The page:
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More than 100 First Nations could purchase the Trans Mountain expansion pipeline

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Dozens of First Nations leaders are meeting this week to discuss a plan that could make them the next owners of the controversial Trans Mountain pipeline.

Indigenous leaders will debate Wednesday which financial model is ideal if they are able to purchase the pipeline project, which would boost the amount of oilsands bitumen shipped from Alberta to the B.C. coast.

After a private “high level” meeting with the federal government was held in Calgary last month, the Indian Resources Council of Canada (IRCC) is optimistic it will be able to present a proposal to Ottawa to acquire the pipeline project in the coming months. The IRCC represents 134 First Nations that have oil and gas resources on their land.

The leaders are meeting at the Grey Eagle Casino and Resort on the Tsuut’ina Nation outside Calgary.

The proposed Trans Mountain expansion pipeline would ship oilsands crude from Edmonton to the Vancouver area for export. The federal government purchased the project for $4.5 billion from Kinder Morgan Canada last summer, but it doesn’t want to be a long-term owner.

The project is stalled after the Federal Court of Appeal ruled in late August there needed to be more consultation with First Nations. The National Energy Board was also instructed to explore the potential environmental impacts from increased marine shipping.

Stephen Buffalo, chief executive of the Indian Resource Council of Canada, says the pipeline is an opportunity to get out of poverty. 1:15

The IRCC says the majority of its members want to purchase the project and make the pipeline 100 per cent owned, operated and monitored by Indigenous people.

“We all want a safe and proper environment; the environment is so key,” said Stephen Buffalo, chief executive of the IRCC. “But we can continue to still do some economic development and have that balance. And that’s what we need to strive for — to find that balance.”

Along the pipeline route, some First Nations have signed benefit agreements to support the project, while others have resisted and tried to stop progress through protests and legal challenges. The IRCC said it supports those First Nations in B.C. who want to protect their land and waterways, specifically the Musqueam, Squamish and Tsleil-Waututh, which have territory near the Burrard Inlet terminal. 

Those who oppose the project have concerns about a potential oil spill, including the impact on salmon and other marine life.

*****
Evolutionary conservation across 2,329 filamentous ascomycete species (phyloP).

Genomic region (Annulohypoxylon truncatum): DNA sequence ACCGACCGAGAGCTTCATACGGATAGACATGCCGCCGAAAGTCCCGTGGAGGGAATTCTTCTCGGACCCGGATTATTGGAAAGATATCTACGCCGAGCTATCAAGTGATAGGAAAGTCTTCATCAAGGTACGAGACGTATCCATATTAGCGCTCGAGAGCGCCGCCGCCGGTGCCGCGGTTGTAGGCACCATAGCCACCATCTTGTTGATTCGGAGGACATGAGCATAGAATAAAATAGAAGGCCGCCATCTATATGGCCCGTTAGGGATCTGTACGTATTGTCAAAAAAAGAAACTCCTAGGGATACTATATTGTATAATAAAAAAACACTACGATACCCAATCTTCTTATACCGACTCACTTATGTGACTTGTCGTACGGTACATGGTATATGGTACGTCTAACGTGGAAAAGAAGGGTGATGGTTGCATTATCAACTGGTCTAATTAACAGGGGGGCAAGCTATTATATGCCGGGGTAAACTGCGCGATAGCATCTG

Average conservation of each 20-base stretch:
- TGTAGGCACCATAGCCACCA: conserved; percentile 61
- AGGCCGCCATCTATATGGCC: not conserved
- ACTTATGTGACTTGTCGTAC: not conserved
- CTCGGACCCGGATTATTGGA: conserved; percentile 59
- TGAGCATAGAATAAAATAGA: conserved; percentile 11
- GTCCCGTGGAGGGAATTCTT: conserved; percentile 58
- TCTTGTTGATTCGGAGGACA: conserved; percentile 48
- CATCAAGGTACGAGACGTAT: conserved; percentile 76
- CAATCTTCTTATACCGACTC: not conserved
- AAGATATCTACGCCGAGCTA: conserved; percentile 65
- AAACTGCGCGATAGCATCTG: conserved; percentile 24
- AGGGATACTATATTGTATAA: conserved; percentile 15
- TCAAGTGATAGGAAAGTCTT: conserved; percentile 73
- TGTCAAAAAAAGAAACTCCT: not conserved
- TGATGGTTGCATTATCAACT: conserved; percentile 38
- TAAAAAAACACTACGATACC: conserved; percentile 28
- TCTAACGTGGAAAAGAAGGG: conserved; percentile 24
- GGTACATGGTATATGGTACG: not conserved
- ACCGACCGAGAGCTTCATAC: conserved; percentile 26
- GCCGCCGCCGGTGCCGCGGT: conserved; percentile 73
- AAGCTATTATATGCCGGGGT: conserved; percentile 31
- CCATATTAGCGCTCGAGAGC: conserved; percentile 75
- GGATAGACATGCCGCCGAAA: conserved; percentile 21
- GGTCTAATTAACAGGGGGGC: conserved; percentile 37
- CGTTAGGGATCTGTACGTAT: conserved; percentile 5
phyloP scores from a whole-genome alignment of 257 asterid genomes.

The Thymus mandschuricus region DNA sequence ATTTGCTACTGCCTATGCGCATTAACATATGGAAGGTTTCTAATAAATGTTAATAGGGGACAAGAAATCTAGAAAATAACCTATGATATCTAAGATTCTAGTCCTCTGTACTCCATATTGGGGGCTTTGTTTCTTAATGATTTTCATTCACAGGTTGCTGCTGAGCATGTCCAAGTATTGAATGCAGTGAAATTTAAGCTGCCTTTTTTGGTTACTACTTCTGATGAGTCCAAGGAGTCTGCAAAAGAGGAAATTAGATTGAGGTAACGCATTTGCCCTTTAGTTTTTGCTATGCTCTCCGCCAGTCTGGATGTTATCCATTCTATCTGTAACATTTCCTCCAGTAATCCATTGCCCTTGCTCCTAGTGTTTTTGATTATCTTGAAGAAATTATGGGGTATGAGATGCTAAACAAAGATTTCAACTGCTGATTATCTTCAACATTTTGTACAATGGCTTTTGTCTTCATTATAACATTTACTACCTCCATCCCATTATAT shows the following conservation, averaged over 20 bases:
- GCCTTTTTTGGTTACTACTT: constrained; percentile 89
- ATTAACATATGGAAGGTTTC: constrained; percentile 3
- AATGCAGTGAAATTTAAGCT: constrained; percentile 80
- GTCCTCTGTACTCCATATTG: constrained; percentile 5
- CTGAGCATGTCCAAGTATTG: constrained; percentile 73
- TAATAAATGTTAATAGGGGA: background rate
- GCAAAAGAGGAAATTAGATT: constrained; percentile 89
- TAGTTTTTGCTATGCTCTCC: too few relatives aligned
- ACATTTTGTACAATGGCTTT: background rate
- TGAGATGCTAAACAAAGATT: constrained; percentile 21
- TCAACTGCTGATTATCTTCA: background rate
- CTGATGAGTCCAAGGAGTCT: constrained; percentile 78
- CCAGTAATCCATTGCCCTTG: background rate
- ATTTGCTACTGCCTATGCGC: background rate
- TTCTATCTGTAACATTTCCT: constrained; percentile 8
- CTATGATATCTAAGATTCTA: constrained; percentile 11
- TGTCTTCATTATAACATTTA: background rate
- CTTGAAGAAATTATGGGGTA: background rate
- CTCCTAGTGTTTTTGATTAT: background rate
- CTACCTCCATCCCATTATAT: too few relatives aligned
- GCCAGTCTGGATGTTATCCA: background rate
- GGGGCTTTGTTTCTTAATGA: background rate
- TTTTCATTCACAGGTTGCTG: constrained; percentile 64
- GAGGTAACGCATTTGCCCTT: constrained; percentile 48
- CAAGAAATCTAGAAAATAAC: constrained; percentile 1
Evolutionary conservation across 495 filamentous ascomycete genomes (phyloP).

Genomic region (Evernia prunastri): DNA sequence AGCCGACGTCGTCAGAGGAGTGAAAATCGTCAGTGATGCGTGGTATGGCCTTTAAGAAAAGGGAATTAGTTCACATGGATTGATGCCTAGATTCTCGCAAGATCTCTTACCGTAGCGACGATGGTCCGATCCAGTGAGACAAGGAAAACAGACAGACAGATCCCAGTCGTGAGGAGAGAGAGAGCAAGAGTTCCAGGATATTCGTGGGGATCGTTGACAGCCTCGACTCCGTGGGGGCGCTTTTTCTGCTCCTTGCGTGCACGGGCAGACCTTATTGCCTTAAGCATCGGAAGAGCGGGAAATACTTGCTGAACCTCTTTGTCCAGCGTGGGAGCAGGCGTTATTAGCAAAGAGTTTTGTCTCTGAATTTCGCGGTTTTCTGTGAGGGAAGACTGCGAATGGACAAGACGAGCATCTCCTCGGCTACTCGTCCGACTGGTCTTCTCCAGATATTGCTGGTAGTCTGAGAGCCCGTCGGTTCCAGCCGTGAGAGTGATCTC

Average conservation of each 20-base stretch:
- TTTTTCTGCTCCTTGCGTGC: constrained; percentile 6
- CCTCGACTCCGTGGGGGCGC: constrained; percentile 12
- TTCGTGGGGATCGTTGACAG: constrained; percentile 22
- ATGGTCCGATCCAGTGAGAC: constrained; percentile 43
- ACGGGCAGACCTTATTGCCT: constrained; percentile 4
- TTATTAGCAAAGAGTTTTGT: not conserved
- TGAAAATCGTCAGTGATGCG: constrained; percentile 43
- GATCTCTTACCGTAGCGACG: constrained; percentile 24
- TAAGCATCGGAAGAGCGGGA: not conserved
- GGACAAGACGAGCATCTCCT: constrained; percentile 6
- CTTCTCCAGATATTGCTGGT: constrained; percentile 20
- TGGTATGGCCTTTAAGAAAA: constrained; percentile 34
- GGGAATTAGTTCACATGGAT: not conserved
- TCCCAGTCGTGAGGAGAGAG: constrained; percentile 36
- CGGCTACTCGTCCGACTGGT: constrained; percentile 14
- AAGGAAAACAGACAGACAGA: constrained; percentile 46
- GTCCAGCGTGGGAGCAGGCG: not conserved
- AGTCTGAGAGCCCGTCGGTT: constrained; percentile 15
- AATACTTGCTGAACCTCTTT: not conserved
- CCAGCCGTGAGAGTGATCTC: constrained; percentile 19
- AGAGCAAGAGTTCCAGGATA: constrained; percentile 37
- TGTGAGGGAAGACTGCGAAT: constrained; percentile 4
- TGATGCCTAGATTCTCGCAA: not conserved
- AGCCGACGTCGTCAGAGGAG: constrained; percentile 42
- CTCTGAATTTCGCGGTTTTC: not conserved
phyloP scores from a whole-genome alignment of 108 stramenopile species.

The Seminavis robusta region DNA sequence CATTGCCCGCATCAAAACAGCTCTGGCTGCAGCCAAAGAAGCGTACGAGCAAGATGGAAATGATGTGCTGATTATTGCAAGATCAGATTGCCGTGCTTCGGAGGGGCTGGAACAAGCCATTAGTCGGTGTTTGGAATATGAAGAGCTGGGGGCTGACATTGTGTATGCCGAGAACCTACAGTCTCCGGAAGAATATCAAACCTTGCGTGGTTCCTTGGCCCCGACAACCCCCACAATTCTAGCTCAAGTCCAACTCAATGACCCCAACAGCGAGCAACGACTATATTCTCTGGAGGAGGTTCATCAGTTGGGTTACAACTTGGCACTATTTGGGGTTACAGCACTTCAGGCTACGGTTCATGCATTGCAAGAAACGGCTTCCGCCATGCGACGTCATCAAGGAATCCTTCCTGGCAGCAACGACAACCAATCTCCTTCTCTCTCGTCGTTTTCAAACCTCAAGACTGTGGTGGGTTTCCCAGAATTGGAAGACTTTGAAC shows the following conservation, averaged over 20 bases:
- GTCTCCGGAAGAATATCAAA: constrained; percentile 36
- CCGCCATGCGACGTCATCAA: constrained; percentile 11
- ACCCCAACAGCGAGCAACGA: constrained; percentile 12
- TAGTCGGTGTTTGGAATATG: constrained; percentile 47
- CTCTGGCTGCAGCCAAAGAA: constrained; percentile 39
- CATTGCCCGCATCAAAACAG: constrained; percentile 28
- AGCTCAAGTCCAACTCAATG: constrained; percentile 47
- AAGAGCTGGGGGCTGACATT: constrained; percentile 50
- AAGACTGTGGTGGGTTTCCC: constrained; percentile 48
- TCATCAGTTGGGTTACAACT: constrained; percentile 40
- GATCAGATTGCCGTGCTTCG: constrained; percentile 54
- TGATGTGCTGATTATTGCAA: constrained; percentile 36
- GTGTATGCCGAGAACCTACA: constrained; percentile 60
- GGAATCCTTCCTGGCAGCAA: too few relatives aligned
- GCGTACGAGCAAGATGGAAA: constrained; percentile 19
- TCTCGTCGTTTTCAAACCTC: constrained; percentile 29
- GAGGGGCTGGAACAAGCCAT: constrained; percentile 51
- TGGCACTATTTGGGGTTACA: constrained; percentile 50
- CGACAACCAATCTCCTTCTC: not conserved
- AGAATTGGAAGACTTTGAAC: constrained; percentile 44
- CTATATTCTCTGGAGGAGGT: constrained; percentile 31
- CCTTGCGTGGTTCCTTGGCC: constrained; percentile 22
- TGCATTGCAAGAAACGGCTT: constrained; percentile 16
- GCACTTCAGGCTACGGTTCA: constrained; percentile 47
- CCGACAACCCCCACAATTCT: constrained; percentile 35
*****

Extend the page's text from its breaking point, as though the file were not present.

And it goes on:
People drum during a rally celebrating a recent federal court ruling against the Trans Mountain pipeline expansion, in Vancouver, on Sept. 8, 2018. (Darryl Dyck/Canadian Press)

However, the organization says efforts to oppose the project are also holding back the First Nations that support the pipeline and are counting on it for economic gain.

Not every First Nation has lucrative land holdings or casinos to benefit from, said Buffalo.

“Our job right now is to get the chiefs together and the leadership together to help make a consensus to ensure we’re all on the same page. We’re all looking for something to get out of poverty,” he said.

If Indigenous people own the project, there would be increased job and economic opportunities, in addition to more control over environmental monitoring, he said.

“I’ll be satisfied to know that there are no rail cars along the rivers and lakes. That there is no possibility of a car derailment,” said Buffalo.

One of the First Nations opposing the project doesn’t seem to care much who owns the pipeline now or in the future because concerns with Trans Mountain remain.

“It doesn’t change the fact on the ground that the federal government has the responsibility to respect our rights and they haven’t yet, and that’s the standard that we set for ourselves,” said Khelsilem, a Squamish Nation councillor and spokesperson.

“The reality is, if they want to build this pipeline they have to come through our titled land. That is our land. They don’t have the right to say anything about what happens on our territory just like we don’t have the right to say what happens to theirs,” he said.

The 1,150-kilometre Trans Mountain expansion pipeline aims to move oil from Edmonton to a terminal in Burnaby, B.C., near Vancouver, where it will be exported. (Scott Galley/CBC)

The IRCC said First Nations in B.C., Alberta, and Saskatchewan are interested in purchasing the project and the group wants to see if Indigenous people in other provinces want to be involved.

Some Indigenous leaders have already said they want to buy the pipeline.

“First Nations should be the owners of Trans Mountain. All of that resource is coming out of our territory,” said Archie Waquan, chief of the Mikisew Cree First Nation, located north of Fort McMurray in northern Alberta, in an interview with CBC News in November. “I’d like to see First Nations that are not even close to the pipeline to be owners so they can benefit from it.”